After the oral ruling was delivered, Mr. Imeson’s counsel
requested clarification of the ruling, including whether Dr. Smith
would be permitted to testify that it was possible that “but for the
abuse the first index offence would not have occurred”. The trial
judge confirmed that this evidence could be led “on the basis that
this was an opinion that was formed by Dr. Smith during the
course of his assessment of and the therapy provided by him”.
 The trial judge then heard argument on whether Dr. Smith’s
reports could be filed in evidence. She permitted the reports to be
filed in their entirety, referring to Dr. Smith’s status as a participant expert.
 The trial judge provided written reasons, dated October 5,
2016, which are largely consistent with her oral rulings. In
her written reasons, however, she described the relevance of
Dr. Smith’s evidence to the issues in the trial somewhat more
broadly, at paras. 7 and 8:
Whether [Mr. Imeson] has suffered psychological and/or emotional harm is
a central issue in this civil action for damages for alleged sexual abuse. I con-
sider the proposed evidence of Dr. Smith to be relevant to that issue and to
the nature and extent of that harm, if any, as those are factors among those
to be considered by the jury in assessing damages.
The fact that [Mr. Imeson] has sought and undergone counselling and therapy may also be considered by the jury as relevant to whether or not the sexual
abuse alleged occurred.
 In her written ruling, the trial judge also confirmed her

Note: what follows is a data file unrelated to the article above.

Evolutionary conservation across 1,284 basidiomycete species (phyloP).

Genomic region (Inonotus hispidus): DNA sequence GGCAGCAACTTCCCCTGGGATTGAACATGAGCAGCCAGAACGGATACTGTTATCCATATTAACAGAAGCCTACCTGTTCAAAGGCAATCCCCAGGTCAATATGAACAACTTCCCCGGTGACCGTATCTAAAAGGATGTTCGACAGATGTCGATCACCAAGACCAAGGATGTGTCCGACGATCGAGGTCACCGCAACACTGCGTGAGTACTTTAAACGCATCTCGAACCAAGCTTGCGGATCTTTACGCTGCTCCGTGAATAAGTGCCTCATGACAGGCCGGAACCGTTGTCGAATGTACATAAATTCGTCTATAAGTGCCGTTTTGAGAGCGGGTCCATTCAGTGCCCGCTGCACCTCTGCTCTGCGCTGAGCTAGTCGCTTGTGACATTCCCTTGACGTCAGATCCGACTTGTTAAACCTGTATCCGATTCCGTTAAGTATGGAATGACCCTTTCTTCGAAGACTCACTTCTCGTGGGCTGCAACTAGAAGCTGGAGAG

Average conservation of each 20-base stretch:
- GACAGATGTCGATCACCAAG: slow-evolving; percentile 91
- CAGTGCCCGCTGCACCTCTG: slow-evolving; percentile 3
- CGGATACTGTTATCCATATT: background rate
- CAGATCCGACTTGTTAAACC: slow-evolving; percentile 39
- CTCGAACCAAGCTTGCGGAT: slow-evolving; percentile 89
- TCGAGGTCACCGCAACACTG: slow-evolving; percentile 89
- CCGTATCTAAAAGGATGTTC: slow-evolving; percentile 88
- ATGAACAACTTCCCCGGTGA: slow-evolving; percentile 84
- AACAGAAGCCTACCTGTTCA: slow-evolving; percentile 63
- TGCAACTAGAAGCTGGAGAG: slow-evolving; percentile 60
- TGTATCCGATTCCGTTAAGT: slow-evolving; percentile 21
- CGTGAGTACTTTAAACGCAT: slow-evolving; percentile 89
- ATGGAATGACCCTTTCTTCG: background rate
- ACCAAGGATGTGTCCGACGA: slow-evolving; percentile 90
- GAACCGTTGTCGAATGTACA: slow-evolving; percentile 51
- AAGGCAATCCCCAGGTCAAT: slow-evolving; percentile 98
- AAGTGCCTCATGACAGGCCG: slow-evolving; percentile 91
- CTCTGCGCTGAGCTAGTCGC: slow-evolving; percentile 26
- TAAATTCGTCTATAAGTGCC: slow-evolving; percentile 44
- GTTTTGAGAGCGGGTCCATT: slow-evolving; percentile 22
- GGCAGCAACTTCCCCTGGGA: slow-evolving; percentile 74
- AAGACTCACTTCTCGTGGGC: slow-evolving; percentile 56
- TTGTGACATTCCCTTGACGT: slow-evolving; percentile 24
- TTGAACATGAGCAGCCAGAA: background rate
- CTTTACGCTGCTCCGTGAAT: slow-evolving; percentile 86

decision to admit into evidence the reports under s. 35 of the
Evidence Act, as she was satisfied that they represented “an organized and accurate summary record of notes made by [Dr. Smith]
during therapy sessions of the history taken from, observations
made of, and counselling provided to, [Mr. Imeson] by Dr. Smith”:
at para. 20.
(d) The expert evidence at trial and midtrial instructions
 Before Dr. Smith testified, the trial judge informed the jury
that he was qualified to provide “expert opinion with respect to
certain issues”. Dr. Smith testified that he had provided therapy
to Mr. Imeson while he was in prison, in his capacity as a mental
health clinician, and he described his qualifications.
 The trial judge gave an instruction, after Dr. Smith’s qualifications were presented and before he embarked on the substance of his evidence, in which she cautioned the jury that she
had determined that Dr. Smith’s evidence was admissible to provide certain opinions, and that any statements Mr. Imeson made
to Dr. Smith while taking a history or in the course of therapy
were not to be taken as proof that the contents of the statements